6. Before me on revision the learned counsel for the petitioner has submitted that the Court below has exercised jurisdiction not vested in it by law by holding that the suit had not abated on account of application for bringing on record the legal representatives of Shri Chuni Lal Bhargava deceased having not been made till 1963, when admittedly Shri Chuni Lal Bhargava had died in May, 1954. In support of his contention he has, to begin with, cited Shivrajsingh v. Gaurishankar Baldeo Prasad, AIR 1961 Madh Pra 147. In that case a suit had been instituted for a declaration of title and for possession of some property. The Court of first instance passed a decree in favour of the plaintiffs and on appeal having teen preferred by some of the defendants one of them died. The other defendants applied to the Court under Order XXII, Rule 2, Civil Procedure Code, stating that they were the legal representatives of the deceased and were already on the record. The plaintiff-respondents objected that the deceased had left a surviving widow and a daughter and that in their absence the appeal could not proceed. This objection was upheld by the Additional District Judge and on second appeal by the defendants it was held by a learned Single Judge of the Gwalior Bench of the Madnya Pradesh High Court that the widow represented the deceased and that she was a necessary party. Without expressing any opinion on the correctness or otherwise of the precise decision, in my opinion, the ratio of that case is wholly inapplicable to the case in hand which is a suit for partition by a member of the joint Hindu family claiming to be its Karta. Besides, I am wholly unable to understand how the suit on behalf of Shri Jawahar Lal Bhargava cannot be held to survive and how it is possible to contend that merely on account of Shri Chuni Lal's death the Court should decline to revive the said suit.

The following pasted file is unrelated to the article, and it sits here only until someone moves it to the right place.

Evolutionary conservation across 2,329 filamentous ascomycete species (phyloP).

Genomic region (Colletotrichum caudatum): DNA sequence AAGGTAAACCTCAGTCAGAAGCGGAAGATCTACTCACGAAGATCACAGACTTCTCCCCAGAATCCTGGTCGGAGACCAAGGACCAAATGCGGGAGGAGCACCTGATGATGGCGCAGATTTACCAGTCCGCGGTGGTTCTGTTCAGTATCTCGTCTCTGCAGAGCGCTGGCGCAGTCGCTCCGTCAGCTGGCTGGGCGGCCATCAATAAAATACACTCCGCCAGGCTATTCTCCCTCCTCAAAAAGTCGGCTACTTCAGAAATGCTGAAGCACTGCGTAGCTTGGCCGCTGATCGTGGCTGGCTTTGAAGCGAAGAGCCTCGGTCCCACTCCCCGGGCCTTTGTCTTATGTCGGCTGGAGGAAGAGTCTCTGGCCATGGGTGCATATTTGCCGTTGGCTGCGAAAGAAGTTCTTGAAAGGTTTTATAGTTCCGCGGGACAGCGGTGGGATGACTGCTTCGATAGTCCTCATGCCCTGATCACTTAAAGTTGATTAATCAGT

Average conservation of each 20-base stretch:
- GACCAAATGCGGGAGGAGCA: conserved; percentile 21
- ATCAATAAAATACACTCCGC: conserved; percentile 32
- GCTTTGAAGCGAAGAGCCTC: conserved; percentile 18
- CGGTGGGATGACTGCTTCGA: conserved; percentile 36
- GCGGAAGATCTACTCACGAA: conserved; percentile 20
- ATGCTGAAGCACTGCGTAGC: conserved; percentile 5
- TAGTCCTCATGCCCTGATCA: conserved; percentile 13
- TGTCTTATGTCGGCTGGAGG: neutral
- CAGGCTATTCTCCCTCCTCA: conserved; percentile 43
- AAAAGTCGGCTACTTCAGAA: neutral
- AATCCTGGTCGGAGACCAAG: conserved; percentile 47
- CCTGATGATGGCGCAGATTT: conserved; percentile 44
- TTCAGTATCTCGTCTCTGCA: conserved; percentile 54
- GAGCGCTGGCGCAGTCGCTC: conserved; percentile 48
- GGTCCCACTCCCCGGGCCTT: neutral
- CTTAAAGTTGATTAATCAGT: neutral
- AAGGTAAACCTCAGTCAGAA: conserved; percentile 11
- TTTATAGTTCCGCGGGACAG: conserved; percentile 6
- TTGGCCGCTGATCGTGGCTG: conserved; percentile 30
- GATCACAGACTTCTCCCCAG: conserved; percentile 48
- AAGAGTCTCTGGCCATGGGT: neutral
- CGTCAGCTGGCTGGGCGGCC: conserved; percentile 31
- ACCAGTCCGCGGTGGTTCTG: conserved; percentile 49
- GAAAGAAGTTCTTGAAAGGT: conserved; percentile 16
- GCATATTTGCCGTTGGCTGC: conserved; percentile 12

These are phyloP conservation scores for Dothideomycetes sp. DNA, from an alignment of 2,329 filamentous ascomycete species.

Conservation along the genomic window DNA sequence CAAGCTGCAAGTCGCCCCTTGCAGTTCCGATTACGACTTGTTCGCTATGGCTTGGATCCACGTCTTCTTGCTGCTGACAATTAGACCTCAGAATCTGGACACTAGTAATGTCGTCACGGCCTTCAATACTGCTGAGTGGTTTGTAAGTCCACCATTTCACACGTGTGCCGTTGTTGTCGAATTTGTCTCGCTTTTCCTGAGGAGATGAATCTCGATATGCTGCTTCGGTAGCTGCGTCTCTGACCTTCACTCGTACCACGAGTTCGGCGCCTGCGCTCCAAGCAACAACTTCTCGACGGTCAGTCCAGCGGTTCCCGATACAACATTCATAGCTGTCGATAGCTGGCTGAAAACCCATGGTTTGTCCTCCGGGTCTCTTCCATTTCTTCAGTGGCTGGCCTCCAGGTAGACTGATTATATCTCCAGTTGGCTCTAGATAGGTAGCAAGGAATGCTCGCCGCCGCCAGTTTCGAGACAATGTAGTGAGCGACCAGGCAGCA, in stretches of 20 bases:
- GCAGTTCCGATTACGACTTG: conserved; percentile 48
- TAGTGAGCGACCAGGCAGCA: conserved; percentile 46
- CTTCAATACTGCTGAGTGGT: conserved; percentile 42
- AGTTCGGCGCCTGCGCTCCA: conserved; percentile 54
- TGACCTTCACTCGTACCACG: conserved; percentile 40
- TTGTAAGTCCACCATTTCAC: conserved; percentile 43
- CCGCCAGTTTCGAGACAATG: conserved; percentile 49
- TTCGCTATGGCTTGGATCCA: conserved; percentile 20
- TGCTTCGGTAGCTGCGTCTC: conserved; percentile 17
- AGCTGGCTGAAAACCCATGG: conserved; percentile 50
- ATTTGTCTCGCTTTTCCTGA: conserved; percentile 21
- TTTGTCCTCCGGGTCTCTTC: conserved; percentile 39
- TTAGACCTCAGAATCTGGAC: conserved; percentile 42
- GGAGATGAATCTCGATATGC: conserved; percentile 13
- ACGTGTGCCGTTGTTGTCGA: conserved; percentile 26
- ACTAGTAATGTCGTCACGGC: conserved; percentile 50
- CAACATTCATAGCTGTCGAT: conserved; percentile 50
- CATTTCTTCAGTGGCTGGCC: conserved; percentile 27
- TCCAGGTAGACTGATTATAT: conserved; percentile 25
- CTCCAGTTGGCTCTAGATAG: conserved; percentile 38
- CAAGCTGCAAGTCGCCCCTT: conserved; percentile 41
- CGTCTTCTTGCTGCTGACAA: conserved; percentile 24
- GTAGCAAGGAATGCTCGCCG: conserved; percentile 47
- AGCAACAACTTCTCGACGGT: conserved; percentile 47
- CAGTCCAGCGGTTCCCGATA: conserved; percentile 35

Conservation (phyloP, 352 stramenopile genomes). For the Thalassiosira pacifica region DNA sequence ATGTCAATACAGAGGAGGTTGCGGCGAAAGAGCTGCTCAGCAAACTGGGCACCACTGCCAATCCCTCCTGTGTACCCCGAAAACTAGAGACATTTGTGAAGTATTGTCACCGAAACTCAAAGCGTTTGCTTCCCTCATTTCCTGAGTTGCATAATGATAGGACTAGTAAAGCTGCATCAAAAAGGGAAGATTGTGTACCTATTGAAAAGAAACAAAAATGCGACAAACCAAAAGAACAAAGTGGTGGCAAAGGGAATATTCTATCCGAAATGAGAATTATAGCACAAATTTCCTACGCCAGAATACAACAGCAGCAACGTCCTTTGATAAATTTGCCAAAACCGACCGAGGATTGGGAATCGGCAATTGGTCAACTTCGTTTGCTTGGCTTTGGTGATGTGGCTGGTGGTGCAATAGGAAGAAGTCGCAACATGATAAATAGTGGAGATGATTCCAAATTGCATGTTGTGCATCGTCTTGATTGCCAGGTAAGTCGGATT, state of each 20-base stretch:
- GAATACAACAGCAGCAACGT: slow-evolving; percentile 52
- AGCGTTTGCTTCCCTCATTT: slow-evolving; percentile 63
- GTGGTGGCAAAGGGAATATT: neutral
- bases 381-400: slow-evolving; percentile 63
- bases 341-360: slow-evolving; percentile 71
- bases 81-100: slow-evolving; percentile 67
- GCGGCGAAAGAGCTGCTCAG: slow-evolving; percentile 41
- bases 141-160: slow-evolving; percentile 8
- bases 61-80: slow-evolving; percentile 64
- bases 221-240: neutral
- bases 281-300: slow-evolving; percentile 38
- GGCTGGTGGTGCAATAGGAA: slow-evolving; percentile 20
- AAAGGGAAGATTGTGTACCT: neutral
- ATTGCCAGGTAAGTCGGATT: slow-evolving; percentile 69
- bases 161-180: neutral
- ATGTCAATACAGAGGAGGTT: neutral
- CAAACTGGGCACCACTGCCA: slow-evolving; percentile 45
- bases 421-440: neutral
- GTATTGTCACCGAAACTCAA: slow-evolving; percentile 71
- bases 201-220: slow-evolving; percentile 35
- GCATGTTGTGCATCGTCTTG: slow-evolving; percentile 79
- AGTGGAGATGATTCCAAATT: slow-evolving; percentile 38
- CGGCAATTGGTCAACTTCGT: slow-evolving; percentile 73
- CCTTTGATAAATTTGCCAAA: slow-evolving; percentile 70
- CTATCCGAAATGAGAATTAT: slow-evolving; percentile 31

7. The next authority on which Shri Sawhney has placed reliance is Lilawati Bai v. Gangadhar, AIR 1953 Nag 12. It was held there that Order XXII, Civil Procedure Code, is exhaustive of the manner in which the persons who die during the pendency of a suit or appeal can be represented by their heirs and legal representatives. There in a suit to declaration a decree was granted by the two Courts that the impugned proceedings would not bind the plaintiffs alter the death of the transferor. On second appeal by the defendants one of the defendants died and an application to bring on record his legal representatives was dismissed, being out of time. On these facts the appeal was held to abate in its entirety because otherwise it would lead to two contrary decrees. I am unable to understand how this decision is an authority for the proposition in the present case that the Court should decline to revive the suit on the ground that it was abated in toto. Lastly, reference has been made to Ramnath Ramanlal v. Ramgopal Bhaulal, AIR 1951 Nag 434. Head note on which reliance was placed is in the following words:--